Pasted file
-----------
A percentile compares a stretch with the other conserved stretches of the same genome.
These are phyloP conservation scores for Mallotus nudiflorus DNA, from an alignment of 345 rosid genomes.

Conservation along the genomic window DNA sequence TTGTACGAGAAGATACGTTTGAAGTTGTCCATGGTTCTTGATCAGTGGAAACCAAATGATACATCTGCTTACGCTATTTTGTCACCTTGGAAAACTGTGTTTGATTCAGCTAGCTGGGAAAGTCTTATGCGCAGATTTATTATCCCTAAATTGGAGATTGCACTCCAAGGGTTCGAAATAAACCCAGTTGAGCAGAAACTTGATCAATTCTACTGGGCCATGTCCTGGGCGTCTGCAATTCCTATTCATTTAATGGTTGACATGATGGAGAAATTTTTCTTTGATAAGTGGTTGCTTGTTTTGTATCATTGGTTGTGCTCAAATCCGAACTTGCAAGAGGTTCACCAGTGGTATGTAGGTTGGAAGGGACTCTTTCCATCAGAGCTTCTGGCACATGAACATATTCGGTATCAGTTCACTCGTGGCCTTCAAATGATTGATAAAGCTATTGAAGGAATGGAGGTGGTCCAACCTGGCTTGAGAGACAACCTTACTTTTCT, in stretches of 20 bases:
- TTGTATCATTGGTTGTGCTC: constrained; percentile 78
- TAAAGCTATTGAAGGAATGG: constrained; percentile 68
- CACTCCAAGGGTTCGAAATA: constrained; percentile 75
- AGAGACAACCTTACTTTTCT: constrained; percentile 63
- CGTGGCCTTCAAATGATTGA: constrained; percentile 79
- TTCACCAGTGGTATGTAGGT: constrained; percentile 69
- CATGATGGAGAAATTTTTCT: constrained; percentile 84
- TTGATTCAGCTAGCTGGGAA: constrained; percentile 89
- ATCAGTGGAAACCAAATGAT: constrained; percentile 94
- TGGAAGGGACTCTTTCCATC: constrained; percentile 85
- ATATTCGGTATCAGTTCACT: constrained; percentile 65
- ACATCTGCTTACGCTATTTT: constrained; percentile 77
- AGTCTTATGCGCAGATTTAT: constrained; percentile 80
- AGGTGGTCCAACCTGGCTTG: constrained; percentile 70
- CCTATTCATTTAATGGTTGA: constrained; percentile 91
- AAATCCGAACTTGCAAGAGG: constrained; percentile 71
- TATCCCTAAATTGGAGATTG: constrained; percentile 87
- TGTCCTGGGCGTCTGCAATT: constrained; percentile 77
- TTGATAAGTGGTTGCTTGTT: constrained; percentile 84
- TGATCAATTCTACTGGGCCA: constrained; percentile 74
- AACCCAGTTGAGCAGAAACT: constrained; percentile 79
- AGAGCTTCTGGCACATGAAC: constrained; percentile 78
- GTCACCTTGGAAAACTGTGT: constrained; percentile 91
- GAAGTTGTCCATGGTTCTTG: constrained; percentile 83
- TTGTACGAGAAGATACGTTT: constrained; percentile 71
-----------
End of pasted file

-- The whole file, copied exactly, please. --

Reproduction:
A percentile compares a stretch with the other conserved stretches of the same genome.
These are phyloP conservation scores for Mallotus nudiflorus DNA, from an alignment of 345 rosid genomes.

Conservation along the genomic window DNA sequence TTGTACGAGAAGATACGTTTGAAGTTGTCCATGGTTCTTGATCAGTGGAAACCAAATGATACATCTGCTTACGCTATTTTGTCACCTTGGAAAACTGTGTTTGATTCAGCTAGCTGGGAAAGTCTTATGCGCAGATTTATTATCCCTAAATTGGAGATTGCACTCCAAGGGTTCGAAATAAACCCAGTTGAGCAGAAACTTGATCAATTCTACTGGGCCATGTCCTGGGCGTCTGCAATTCCTATTCATTTAATGGTTGACATGATGGAGAAATTTTTCTTTGATAAGTGGTTGCTTGTTTTGTATCATTGGTTGTGCTCAAATCCGAACTTGCAAGAGGTTCACCAGTGGTATGTAGGTTGGAAGGGACTCTTTCCATCAGAGCTTCTGGCACATGAACATATTCGGTATCAGTTCACTCGTGGCCTTCAAATGATTGATAAAGCTATTGAAGGAATGGAGGTGGTCCAACCTGGCTTGAGAGACAACCTTACTTTTCT, in stretches of 20 bases:
- TTGTATCATTGGTTGTGCTC: constrained; percentile 78
- TAAAGCTATTGAAGGAATGG: constrained; percentile 68
- CACTCCAAGGGTTCGAAATA: constrained; percentile 75
- AGAGACAACCTTACTTTTCT: constrained; percentile 63
- CGTGGCCTTCAAATGATTGA: constrained; percentile 79
- TTCACCAGTGGTATGTAGGT: constrained; percentile 69
- CATGATGGAGAAATTTTTCT: constrained; percentile 84
- TTGATTCAGCTAGCTGGGAA: constrained; percentile 89
- ATCAGTGGAAACCAAATGAT: constrained; percentile 94
- TGGAAGGGACTCTTTCCATC: constrained; percentile 85
- ATATTCGGTATCAGTTCACT: constrained; percentile 65
- ACATCTGCTTACGCTATTTT: constrained; percentile 77
- AGTCTTATGCGCAGATTTAT: constrained; percentile 80
- AGGTGGTCCAACCTGGCTTG: constrained; percentile 70
- CCTATTCATTTAATGGTTGA: constrained; percentile 91
- AAATCCGAACTTGCAAGAGG: constrained; percentile 71
- TATCCCTAAATTGGAGATTG: constrained; percentile 87
- TGTCCTGGGCGTCTGCAATT: constrained; percentile 77
- TTGATAAGTGGTTGCTTGTT: constrained; percentile 84
- TGATCAATTCTACTGGGCCA: constrained; percentile 74
- AACCCAGTTGAGCAGAAACT: constrained; percentile 79
- AGAGCTTCTGGCACATGAAC: constrained; percentile 78
- GTCACCTTGGAAAACTGTGT: constrained; percentile 91
- GAAGTTGTCCATGGTTCTTG: constrained; percentile 83
- TTGTACGAGAAGATACGTTT: constrained; percentile 71